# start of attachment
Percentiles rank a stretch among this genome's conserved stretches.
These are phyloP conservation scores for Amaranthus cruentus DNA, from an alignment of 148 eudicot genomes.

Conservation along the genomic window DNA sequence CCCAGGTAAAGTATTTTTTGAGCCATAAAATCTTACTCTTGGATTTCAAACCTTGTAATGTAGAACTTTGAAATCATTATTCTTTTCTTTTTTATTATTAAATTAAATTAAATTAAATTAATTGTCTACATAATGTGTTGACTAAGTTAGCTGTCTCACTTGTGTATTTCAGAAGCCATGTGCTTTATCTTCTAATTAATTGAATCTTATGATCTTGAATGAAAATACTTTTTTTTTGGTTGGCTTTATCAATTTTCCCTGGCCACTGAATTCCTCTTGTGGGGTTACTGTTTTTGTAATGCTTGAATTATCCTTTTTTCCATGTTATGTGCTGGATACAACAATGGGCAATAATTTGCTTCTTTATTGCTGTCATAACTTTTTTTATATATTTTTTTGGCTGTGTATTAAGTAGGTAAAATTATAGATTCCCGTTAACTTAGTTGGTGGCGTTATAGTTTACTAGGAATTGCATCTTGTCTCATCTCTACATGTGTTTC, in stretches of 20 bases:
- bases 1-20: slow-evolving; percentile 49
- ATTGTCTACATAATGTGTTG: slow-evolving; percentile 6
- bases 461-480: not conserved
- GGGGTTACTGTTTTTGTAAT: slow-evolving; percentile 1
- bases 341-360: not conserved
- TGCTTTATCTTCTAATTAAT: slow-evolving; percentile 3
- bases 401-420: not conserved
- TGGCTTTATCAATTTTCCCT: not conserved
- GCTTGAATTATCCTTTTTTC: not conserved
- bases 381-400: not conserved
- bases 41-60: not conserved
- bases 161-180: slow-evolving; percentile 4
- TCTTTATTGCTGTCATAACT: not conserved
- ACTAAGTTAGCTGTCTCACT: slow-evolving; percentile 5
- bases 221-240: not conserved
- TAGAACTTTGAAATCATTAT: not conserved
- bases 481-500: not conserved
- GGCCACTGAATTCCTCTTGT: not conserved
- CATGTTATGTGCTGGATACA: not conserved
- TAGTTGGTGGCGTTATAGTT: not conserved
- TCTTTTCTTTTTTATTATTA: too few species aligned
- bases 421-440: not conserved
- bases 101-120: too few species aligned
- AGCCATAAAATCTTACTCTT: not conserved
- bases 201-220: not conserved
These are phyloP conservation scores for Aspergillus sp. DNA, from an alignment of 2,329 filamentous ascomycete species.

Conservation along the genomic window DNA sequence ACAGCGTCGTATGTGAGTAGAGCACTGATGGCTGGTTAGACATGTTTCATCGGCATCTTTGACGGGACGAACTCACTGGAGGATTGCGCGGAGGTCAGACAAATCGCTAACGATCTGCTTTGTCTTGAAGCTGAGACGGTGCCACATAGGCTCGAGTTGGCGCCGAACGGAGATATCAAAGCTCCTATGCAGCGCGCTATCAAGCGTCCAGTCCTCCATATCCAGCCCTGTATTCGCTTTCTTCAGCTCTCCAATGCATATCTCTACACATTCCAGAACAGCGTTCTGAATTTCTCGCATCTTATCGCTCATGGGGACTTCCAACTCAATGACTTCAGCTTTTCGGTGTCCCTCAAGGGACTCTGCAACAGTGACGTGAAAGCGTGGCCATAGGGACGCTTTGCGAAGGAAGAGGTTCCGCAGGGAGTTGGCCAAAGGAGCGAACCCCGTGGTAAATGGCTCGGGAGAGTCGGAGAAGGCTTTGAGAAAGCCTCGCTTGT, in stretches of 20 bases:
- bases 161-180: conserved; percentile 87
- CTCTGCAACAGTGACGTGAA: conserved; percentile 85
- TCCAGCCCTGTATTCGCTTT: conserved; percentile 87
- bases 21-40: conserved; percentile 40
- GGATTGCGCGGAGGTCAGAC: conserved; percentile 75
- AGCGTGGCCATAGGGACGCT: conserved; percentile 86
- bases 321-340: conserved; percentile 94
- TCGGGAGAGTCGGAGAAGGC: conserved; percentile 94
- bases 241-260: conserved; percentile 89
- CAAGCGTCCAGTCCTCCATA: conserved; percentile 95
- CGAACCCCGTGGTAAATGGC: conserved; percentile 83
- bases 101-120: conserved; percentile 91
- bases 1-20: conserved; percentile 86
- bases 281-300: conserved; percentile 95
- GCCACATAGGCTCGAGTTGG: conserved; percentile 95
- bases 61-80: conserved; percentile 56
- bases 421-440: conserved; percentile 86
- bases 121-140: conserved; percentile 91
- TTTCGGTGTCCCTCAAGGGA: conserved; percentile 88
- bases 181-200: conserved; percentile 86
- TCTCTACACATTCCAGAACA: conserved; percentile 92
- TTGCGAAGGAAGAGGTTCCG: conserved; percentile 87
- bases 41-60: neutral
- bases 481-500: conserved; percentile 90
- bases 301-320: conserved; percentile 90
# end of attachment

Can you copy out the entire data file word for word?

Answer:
Percentiles rank a stretch among this genome's conserved stretches.
These are phyloP conservation scores for Amaranthus cruentus DNA, from an alignment of 148 eudicot genomes.

Conservation along the genomic window DNA sequence CCCAGGTAAAGTATTTTTTGAGCCATAAAATCTTACTCTTGGATTTCAAACCTTGTAATGTAGAACTTTGAAATCATTATTCTTTTCTTTTTTATTATTAAATTAAATTAAATTAAATTAATTGTCTACATAATGTGTTGACTAAGTTAGCTGTCTCACTTGTGTATTTCAGAAGCCATGTGCTTTATCTTCTAATTAATTGAATCTTATGATCTTGAATGAAAATACTTTTTTTTTGGTTGGCTTTATCAATTTTCCCTGGCCACTGAATTCCTCTTGTGGGGTTACTGTTTTTGTAATGCTTGAATTATCCTTTTTTCCATGTTATGTGCTGGATACAACAATGGGCAATAATTTGCTTCTTTATTGCTGTCATAACTTTTTTTATATATTTTTTTGGCTGTGTATTAAGTAGGTAAAATTATAGATTCCCGTTAACTTAGTTGGTGGCGTTATAGTTTACTAGGAATTGCATCTTGTCTCATCTCTACATGTGTTTC, in stretches of 20 bases:
- bases 1-20: slow-evolving; percentile 49
- ATTGTCTACATAATGTGTTG: slow-evolving; percentile 6
- bases 461-480: not conserved
- GGGGTTACTGTTTTTGTAAT: slow-evolving; percentile 1
- bases 341-360: not conserved
- TGCTTTATCTTCTAATTAAT: slow-evolving; percentile 3
- bases 401-420: not conserved
- TGGCTTTATCAATTTTCCCT: not conserved
- GCTTGAATTATCCTTTTTTC: not conserved
- bases 381-400: not conserved
- bases 41-60: not conserved
- bases 161-180: slow-evolving; percentile 4
- TCTTTATTGCTGTCATAACT: not conserved
- ACTAAGTTAGCTGTCTCACT: slow-evolving; percentile 5
- bases 221-240: not conserved
- TAGAACTTTGAAATCATTAT: not conserved
- bases 481-500: not conserved
- GGCCACTGAATTCCTCTTGT: not conserved
- CATGTTATGTGCTGGATACA: not conserved
- TAGTTGGTGGCGTTATAGTT: not conserved
- TCTTTTCTTTTTTATTATTA: too few species aligned
- bases 421-440: not conserved
- bases 101-120: too few species aligned
- AGCCATAAAATCTTACTCTT: not conserved
- bases 201-220: not conserved
These are phyloP conservation scores for Aspergillus sp. DNA, from an alignment of 2,329 filamentous ascomycete species.

Conservation along the genomic window DNA sequence ACAGCGTCGTATGTGAGTAGAGCACTGATGGCTGGTTAGACATGTTTCATCGGCATCTTTGACGGGACGAACTCACTGGAGGATTGCGCGGAGGTCAGACAAATCGCTAACGATCTGCTTTGTCTTGAAGCTGAGACGGTGCCACATAGGCTCGAGTTGGCGCCGAACGGAGATATCAAAGCTCCTATGCAGCGCGCTATCAAGCGTCCAGTCCTCCATATCCAGCCCTGTATTCGCTTTCTTCAGCTCTCCAATGCATATCTCTACACATTCCAGAACAGCGTTCTGAATTTCTCGCATCTTATCGCTCATGGGGACTTCCAACTCAATGACTTCAGCTTTTCGGTGTCCCTCAAGGGACTCTGCAACAGTGACGTGAAAGCGTGGCCATAGGGACGCTTTGCGAAGGAAGAGGTTCCGCAGGGAGTTGGCCAAAGGAGCGAACCCCGTGGTAAATGGCTCGGGAGAGTCGGAGAAGGCTTTGAGAAAGCCTCGCTTGT, in stretches of 20 bases:
- bases 161-180: conserved; percentile 87
- CTCTGCAACAGTGACGTGAA: conserved; percentile 85
- TCCAGCCCTGTATTCGCTTT: conserved; percentile 87
- bases 21-40: conserved; percentile 40
- GGATTGCGCGGAGGTCAGAC: conserved; percentile 75
- AGCGTGGCCATAGGGACGCT: conserved; percentile 86
- bases 321-340: conserved; percentile 94
- TCGGGAGAGTCGGAGAAGGC: conserved; percentile 94
- bases 241-260: conserved; percentile 89
- CAAGCGTCCAGTCCTCCATA: conserved; percentile 95
- CGAACCCCGTGGTAAATGGC: conserved; percentile 83
- bases 101-120: conserved; percentile 91
- bases 1-20: conserved; percentile 86
- bases 281-300: conserved; percentile 95
- GCCACATAGGCTCGAGTTGG: conserved; percentile 95
- bases 61-80: conserved; percentile 56
- bases 421-440: conserved; percentile 86
- bases 121-140: conserved; percentile 91
- TTTCGGTGTCCCTCAAGGGA: conserved; percentile 88
- bases 181-200: conserved; percentile 86
- TCTCTACACATTCCAGAACA: conserved; percentile 92
- TTGCGAAGGAAGAGGTTCCG: conserved; percentile 87
- bases 41-60: neutral
- bases 481-500: conserved; percentile 90
- bases 301-320: conserved; percentile 90